Long before she was on the shortlist for the Sony World Photography Award— before she ever considered becoming a professional photographer— Anush Babajanyan was an exchange student with a 23 mm film camera.
It was a gift from her host mom, Judy Mothershead. As she recalled the story of her first camera, in an interview with American Councils, Ms. Babajanyan said she had never realized before that her interest in photography started back then, in Citronelle, Alabama.
“I remember starting to actually document things, like there was a festival that we went to [during my exchange year]. I started to take pictures of that festival with the intention of documenting my experience,” she said. “That’s very likely where things actually began.”
She spent the 1999-2000 academic year in America through the Future Leaders Exchange (FLEX) program, which is sponsored by the US Department of State. Ms. Babajanyan has always credited FLEX as the first step in her life, but only as she recalled buying film each month did she realize it was also her first experience with photography.
Her exchange year brought other firsts: visits to new states, her first boyfriend, learning about professional wrestling — the kind where they throw chairs, she explained — and even her first celebrity. (She met Dwayne “The Rock” Johnson in the days before he went from wrestler to movie star.)
Her host parents, Judy and Wayne, were in their 70s when they welcomed the Armenian teenager into their Alabama home. Ms. Babajanyan, now 35, said Citronelle was a quiet, peaceful town and her host parents were kind. They were also patient with the developing teenager as she adjusted to small town life in America.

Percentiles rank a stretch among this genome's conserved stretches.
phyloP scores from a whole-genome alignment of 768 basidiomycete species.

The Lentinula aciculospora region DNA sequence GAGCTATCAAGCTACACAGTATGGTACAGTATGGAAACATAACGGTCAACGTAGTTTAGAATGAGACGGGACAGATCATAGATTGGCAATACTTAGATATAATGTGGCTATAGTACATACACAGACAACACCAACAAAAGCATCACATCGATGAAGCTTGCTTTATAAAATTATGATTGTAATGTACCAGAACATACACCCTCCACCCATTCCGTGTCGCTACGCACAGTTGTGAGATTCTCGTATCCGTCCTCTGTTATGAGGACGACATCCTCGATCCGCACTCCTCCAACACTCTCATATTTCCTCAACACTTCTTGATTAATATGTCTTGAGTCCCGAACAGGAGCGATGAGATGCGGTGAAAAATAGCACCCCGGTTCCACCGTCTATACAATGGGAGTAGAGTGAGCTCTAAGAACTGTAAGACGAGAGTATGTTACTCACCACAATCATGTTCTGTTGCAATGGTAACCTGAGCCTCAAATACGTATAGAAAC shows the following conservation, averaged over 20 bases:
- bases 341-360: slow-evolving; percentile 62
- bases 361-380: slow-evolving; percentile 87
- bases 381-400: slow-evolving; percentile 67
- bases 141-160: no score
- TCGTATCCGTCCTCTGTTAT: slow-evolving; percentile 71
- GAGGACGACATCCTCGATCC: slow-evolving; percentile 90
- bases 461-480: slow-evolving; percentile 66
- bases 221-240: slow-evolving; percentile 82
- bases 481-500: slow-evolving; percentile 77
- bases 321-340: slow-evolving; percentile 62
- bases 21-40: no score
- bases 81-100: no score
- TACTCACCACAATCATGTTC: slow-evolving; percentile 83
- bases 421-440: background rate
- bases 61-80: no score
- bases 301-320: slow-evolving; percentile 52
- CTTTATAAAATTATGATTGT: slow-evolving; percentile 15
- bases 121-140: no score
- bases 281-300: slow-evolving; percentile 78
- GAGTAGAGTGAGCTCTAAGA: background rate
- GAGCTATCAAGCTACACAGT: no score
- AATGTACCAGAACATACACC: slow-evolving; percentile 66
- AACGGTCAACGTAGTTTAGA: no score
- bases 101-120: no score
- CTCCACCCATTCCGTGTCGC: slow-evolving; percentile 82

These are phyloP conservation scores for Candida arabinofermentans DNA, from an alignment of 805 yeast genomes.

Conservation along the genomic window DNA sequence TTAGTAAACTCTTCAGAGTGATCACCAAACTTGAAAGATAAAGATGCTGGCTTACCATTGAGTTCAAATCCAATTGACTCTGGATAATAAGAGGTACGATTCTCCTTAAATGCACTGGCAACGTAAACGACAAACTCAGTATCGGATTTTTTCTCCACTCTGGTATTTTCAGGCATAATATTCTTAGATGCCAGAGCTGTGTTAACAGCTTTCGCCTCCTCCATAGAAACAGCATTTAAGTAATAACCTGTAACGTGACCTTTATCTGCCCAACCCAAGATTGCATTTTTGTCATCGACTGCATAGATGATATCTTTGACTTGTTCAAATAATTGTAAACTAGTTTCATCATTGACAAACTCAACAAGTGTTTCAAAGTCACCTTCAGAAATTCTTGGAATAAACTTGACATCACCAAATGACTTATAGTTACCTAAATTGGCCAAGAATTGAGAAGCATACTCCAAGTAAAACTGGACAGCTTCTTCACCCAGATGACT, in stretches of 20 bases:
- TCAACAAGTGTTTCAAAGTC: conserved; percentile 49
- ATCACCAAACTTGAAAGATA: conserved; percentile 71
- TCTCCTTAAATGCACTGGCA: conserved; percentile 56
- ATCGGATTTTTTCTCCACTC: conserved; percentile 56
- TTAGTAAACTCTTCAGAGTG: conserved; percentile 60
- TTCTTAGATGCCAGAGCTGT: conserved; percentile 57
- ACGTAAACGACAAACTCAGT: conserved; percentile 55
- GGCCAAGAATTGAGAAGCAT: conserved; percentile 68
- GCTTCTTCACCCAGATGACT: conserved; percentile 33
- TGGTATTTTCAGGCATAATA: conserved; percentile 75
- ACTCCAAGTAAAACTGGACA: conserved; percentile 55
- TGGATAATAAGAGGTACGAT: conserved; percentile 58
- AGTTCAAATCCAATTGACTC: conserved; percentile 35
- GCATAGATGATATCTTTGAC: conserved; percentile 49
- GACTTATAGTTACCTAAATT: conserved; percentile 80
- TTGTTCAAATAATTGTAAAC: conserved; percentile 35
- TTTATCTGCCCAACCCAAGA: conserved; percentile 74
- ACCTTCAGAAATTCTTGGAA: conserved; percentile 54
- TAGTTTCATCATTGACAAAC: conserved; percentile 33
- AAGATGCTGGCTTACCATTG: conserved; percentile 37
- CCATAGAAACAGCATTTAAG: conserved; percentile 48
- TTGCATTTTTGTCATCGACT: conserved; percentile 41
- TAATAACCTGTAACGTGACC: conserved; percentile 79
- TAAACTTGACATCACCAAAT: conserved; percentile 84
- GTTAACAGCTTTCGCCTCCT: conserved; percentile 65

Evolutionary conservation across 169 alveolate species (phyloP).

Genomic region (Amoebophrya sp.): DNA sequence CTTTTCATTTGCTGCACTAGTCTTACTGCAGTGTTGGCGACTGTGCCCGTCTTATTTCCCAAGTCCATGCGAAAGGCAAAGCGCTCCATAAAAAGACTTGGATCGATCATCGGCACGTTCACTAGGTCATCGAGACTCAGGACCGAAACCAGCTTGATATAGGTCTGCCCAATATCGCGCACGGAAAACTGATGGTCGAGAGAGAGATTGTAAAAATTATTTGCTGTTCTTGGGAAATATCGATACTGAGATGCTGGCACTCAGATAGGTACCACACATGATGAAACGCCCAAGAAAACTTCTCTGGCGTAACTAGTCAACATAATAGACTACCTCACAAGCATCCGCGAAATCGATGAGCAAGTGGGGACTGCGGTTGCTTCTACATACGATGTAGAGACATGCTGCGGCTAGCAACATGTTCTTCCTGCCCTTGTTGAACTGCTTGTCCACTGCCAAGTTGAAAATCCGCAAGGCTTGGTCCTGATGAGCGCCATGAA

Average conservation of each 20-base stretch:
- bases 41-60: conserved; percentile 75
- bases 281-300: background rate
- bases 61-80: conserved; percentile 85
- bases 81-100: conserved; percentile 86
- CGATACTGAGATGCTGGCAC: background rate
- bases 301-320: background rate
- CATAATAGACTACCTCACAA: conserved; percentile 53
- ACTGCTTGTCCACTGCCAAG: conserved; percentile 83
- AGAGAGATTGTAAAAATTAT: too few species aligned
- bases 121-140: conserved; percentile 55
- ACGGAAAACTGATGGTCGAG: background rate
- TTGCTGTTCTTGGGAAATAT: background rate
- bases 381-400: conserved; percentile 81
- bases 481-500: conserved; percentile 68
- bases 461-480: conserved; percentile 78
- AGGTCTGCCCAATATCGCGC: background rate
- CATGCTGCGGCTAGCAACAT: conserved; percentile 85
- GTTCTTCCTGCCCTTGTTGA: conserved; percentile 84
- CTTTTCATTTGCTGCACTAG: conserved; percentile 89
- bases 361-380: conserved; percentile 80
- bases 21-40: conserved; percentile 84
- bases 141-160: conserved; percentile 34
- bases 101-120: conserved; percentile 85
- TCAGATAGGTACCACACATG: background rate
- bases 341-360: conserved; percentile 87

“I came in with a search for my internal development and change and also, of course, I was in search for external experience as well,” she said.
She stayed in touch with her host parents for several years after her exchange, writing letters between Alabama and Armenia in the days before social media and messaging apps became ubiquitous. She said living abroad at such an impressionable age left an impact.
“In general, it was the interpersonal communication, the relationships, the understanding of another culture that really taught me so much,” she said. “That was what mattered. I was also always happy to share any knowledge and background that I had that could be useful to anybody that I knew.”
She returned to Armenia at 16 without a real idea of what she wanted to do with her future. Her parents suggested computer science, so she gave it at try.
She took her SATs and applied for the American University in Bulgaria, where she started out in computer science, before changing her major and starting to study photography.
Her parents in Armenia supported her every step of the way.
“I’m really thankful to [my mom],” Ms. Babajanyan said. "All I did was study, but there has to be the support, the people who support you and help you make choices and find direction.”
This is especially true in fields that can be unpredictable, like photography and photojournalism. Ms. Babajanyan said it has not always been easy, but it has always been her passion.